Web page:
The Historic District Landmark Commission will vote Wednesday (Nov. 2) on taking steps toward granting landmark status to an unassuming four-bay cottage in Central City, the home where Ernest and Betty Paulin raised their 13 children.
Buildings can become city landmarks for their architectural or their cultural significance. In the case of 2230-32 Seventh St., it would be the latter.
“Ernest ‘Doc’ Paulin had a seven-decade-long career promoting and performing traditional New Orleans jazz, as well as mentoring other musicians,” the HDLC staff states in its report. “His contributions to the city’s musical and cultural heritage are well documented and undeniable.” The HDLC staff recommended that the commission approve the nomination
Paulin began his career as a New Orleans bandleader and trumpeter in the 1920s, performing with musicians such as Kid Ory and Oscar “Papa” Celestin and forming the Doc Paulin Dixieland Jazz Band. He stayed true to traditional jazz for the rest of his career, which lasted into the 21st century.
When Paulin died in 2007 at 100, the Times-Picayune obituary called him “the city’s oldest traditional jazz musician.” He had spent 58 of his 100 years in the house on Seventh Street near the cemeteries. He was buried in St. Joseph Cemetery, just across the street.
As one of the Preservation Resource Center’s Jazz Houses, the Seventh Street cottage now has a plaque in front that states:
Ernest “Doc” Paulin (1907-2007), trumpeter and bandleader, lived here at 2232 7th St from 1949 to 2007. Born in Wallace, LA, he began playing when his uncle trombonist Edgar Peters gave him a cornet and took him on trips to New Orleans, where Doc finally moved in 1928. He soon formed his own band, which became Doc Paulin’s Brass Band. After returning from World War II he attended the Grunewald School of Music. In the 1940’s he began a long association with the Corner Club and became the official band for their annual marching events. Eventually the band became a family showcase with as many as six of his sons, and also served as a starting point for many aspiring young musicians.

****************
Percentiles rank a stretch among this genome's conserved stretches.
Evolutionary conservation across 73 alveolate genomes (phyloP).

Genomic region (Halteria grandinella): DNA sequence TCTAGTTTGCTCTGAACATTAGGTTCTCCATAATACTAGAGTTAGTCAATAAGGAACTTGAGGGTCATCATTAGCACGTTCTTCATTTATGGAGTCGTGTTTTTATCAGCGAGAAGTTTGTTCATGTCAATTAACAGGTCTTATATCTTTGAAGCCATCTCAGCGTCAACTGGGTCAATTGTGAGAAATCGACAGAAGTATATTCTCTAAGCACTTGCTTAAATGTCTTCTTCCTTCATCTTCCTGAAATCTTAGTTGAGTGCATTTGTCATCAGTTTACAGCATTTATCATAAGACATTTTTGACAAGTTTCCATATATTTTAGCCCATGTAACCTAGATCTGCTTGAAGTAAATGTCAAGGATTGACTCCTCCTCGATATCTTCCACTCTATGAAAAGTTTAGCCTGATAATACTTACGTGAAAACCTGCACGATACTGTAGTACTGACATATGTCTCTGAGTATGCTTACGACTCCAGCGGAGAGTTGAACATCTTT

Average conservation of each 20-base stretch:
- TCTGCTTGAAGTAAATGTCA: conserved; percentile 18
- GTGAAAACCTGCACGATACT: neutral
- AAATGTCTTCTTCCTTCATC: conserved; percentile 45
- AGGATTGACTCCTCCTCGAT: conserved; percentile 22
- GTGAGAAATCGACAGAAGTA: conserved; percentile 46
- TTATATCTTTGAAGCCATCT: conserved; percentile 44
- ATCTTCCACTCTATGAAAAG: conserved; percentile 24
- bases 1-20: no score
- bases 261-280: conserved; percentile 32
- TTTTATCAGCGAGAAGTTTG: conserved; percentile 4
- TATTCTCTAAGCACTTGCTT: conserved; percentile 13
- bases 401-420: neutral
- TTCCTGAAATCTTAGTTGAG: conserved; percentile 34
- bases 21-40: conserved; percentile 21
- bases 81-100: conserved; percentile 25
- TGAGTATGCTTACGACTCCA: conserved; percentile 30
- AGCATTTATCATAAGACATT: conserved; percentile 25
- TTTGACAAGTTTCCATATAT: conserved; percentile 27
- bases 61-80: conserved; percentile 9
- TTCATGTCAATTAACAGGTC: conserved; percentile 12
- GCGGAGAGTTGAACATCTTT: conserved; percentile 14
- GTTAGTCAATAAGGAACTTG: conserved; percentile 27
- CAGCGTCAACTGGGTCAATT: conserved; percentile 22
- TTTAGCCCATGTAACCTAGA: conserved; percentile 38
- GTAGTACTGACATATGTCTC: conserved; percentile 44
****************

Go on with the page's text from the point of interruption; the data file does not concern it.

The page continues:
In 1981, a professor of ethnomusicology at University of California at Los Angeles, Alden Ashforth, visited the house to record Paulin’s brass band for Folkways Records, now part of the Smithsonian Institution. “Arriving at his modest uptown home, 2232 Seventh Street, we found ourselves facing a large sign identifying the headquarters of The Property Owners Voters League,” Ashforth wrote in his description of the recording session.
Paulin, then 74, had long supplemented his income with get-out-the-vote campaign work for local politicians. “Doc’s native traits of affability, energy and acumen suit him well for such an occupation, as they do for leading and managing a jazz band,” Ashforth wrote.
Of the 10 sons and three daughters who grew up in the 1,392-square-foot wood-frame house, six became professional musicians. On the Paulin Brothers Brass Band website, they describe how, before leaving for a gig, their father always made sure their shoes were polished and their white shirt and black pants were clean and pressed.
“Our dad had certain beliefs and values about being a musician that obviously included professionalism at all times and proficiency on your particular instrument, but most importantly, to maintain the integrity of the music just as the ‘old-timers’ had taught him,” they wrote. “So when you saw Doc Paulin perform, you saw those values on display whether he was playing in the heart of the ghetto or playing for the President of the United States.”
The house was nominated for landmark status by one of his sons, Bryant Paulin.
Becoming a landmark will give the house additional safeguards against demolition. It does not protect it from neglect, however, as seen in the landmark Buddy Bolden House about six blocks away.
Owned by the Greater St. Stephens Full Gospel Missionary Baptist Church, the jazz legend’s last home in New Orleans has continued to deteriorate, despite promises from the St. Stephens pastors’ son, musician PJ Morton.
Ownership of the Paulin home, according to city records, remains with the Paulin family.
If the HDLC approves the nomination on Wednesday, the building will be placed under the jurisdiction of the commission while the staff of the HDLC performs comprehensive research into the site.
A detailed report will be presented to the commission with a recommendation for or against the designation of the property based on the four criteria set forth in Chapter 84.-21. The commission will then vote on the designation of the building as a landmark.
Due to annual budget hearings taking place in the City Council Chamber, the Nov. 2 HDLC meetings have been relocated to the 21st floor Conference Room in Orleans Tower, 1340 Poydras St.
These meetings will not be live-streamed or televised. They will be audio recorded.
Written public comment on the nomination will be collected until Tuesday (Nov. 1) at 4 p.m. Send written public comments to firstname.lastname@example.org. Written comments will not be read aloud during the meeting.
This report has been updated with the address of Wednesday’s meeting.